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Court Rules Rivian, Lucid May Sell Vehicles Direct to Consumers in Illinois

Written by Seyfarth Shaw, JD Supra
Published
Jan. 20, 2023

On Dec. 19, an Illinois state trial court issued an order dismissing, with prejudice, a complaint filed by the Illinois Automobile Dealers Association (IADA) and numerous individual franchised dealers against Rivian, Lucid and the Illinois Secretary of State.

Rivian and Lucid are EV manufacturers that sell their vehicles direct to consumers rather than through franchised dealers. In 2021, the Secretary of State granted Rivian and Lucid motor vehicle dealer licenses allowing them to sell their vehicles directly in Illinois.

In their complaint, plaintiffs sought a declaration that Illinois law requires Rivian and Lucid to sell new motor vehicles only through franchised dealers, an injunction prohibiting them from selling vehicles directly to consumers in Illinois, and an order directing the Secretary of State to revoke the licenses that had been issued to them.

Several years earlier, the IADA had challenged the issuance of a dealer license to Tesla---another EV manufacturer that uses a direct-to-consumer model---but ultimately joined an administrative consent decree allowing Tesla to continue operating 13 dealerships in Illinois.

While the parties spent “significant argument on the policy merits of their respective positions,” the court framed the dispute as whether relevant Illinois law prohibited the direct-to-consumer business model proposed by Rivian and Lucid.

Under Illinois law, all persons must be licensed to sell new motor vehicles and no person can obtain such a license unless it has a written contract with a manufacturer to sell vehicles and an established place of business.

Plaintiffs argued the only persons who may be licensed under this provision are franchisees, because a manufacturer cannot contract with itself to sell new motor vehicles. The court disagreed, holding the mandatory contract provision does not apply to manufacturers seeking to sell their own products and no other statutory language specifically prohibits manufacturers from being licensed motor vehicle dealers.

The court noted the act defined “motor vehicle dealer” and “franchisee” separately, and those definitions contemplated that not all motor vehicle dealers would be franchisees.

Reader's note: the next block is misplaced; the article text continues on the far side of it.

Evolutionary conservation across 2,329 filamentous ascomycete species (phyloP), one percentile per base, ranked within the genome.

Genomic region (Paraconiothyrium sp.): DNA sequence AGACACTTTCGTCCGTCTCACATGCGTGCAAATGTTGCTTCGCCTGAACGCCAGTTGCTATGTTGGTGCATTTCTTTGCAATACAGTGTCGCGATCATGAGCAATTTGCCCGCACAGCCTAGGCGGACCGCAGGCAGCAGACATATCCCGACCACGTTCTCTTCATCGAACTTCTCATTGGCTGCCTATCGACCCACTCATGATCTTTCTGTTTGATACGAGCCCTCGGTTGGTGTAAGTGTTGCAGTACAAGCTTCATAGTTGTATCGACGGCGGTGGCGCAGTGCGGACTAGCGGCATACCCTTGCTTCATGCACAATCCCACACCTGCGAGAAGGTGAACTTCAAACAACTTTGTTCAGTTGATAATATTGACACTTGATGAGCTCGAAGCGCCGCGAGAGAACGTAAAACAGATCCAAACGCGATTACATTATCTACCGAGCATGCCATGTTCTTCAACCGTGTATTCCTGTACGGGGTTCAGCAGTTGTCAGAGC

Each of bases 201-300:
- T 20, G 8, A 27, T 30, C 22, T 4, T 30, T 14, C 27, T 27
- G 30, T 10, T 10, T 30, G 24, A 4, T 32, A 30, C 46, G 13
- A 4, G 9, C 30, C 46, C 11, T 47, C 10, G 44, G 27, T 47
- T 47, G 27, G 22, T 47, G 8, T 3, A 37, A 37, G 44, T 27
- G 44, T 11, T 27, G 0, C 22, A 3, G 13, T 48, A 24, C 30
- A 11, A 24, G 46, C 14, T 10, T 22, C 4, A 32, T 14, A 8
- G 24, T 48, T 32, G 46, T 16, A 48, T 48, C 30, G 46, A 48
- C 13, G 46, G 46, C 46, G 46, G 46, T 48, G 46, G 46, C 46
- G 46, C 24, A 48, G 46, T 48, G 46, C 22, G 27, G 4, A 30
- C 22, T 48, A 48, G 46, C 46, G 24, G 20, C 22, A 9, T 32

The court found the Illinois legislature could have excluded manufacturers from selling vehicles or obtaining a dealer license but did not do so, and held “the court declines to nevertheless read such an exclusion into the law via a tortured application of inapplicable requirements.”

The court also noted the Illinois legislature, in 2017, rejected an amendment the IADA proposed that would have explicitly prohibited manufacturers from selling vehicles similar to what other states---such as Iowa, Louisiana, Michigan and South Carolina---have enacted. The court appeared to chide IADA for seeking to prevent Rivian and Lucid from obtaining dealer licenses, when it had previously agreed Tesla could sell direct to consumers.

The court also rejected plaintiffs’ claim that allowing Rivian and Lucid to sell direct violates their due process rights by creating a “bypass system” that harms the “established franchise system,” holding that these terms have no basis in law and “there is no statutory requirement to participate in that ‘[established franchise] system.’”

The court also commented it is unclear how unfair competition concerns between manufacturers with their own franchisees would apply to manufacturers, like Rivian and Lucid, that sell their own vehicles.

While the court held Illinois law does not prohibit a newly-established manufacturer from obtaining a dealer’s license and Rivian and Lucid may continue to sell direct to consumers in Illinois, it did not specifically address whether unfair competition concerns would prohibit traditional OEMs, with existing franchisees, from selling vehicles directly to consumers in Illinois.

In that regard, the court did not confront whether permitting a manufacturer to act as a dealer of its own products would undercut the act’s prohibition on a manufacturer owning or operating a place of business as a motor vehicle franchisee or the act’s limitation on manufacturers granting an additional franchise in the relevant market area of an existing franchisee.

Those prohibitions are not implicated in the case of a newly-established manufacturer which does not intend to establish franchised dealers, but franchisees will likely argue they prohibit a traditional OEM with an established franchise network from attempting to act as a dealer of its own products.

Stay tuned, as the plaintiffs are sure to appeal this decision.

We thank JD Supra for reprint permission.

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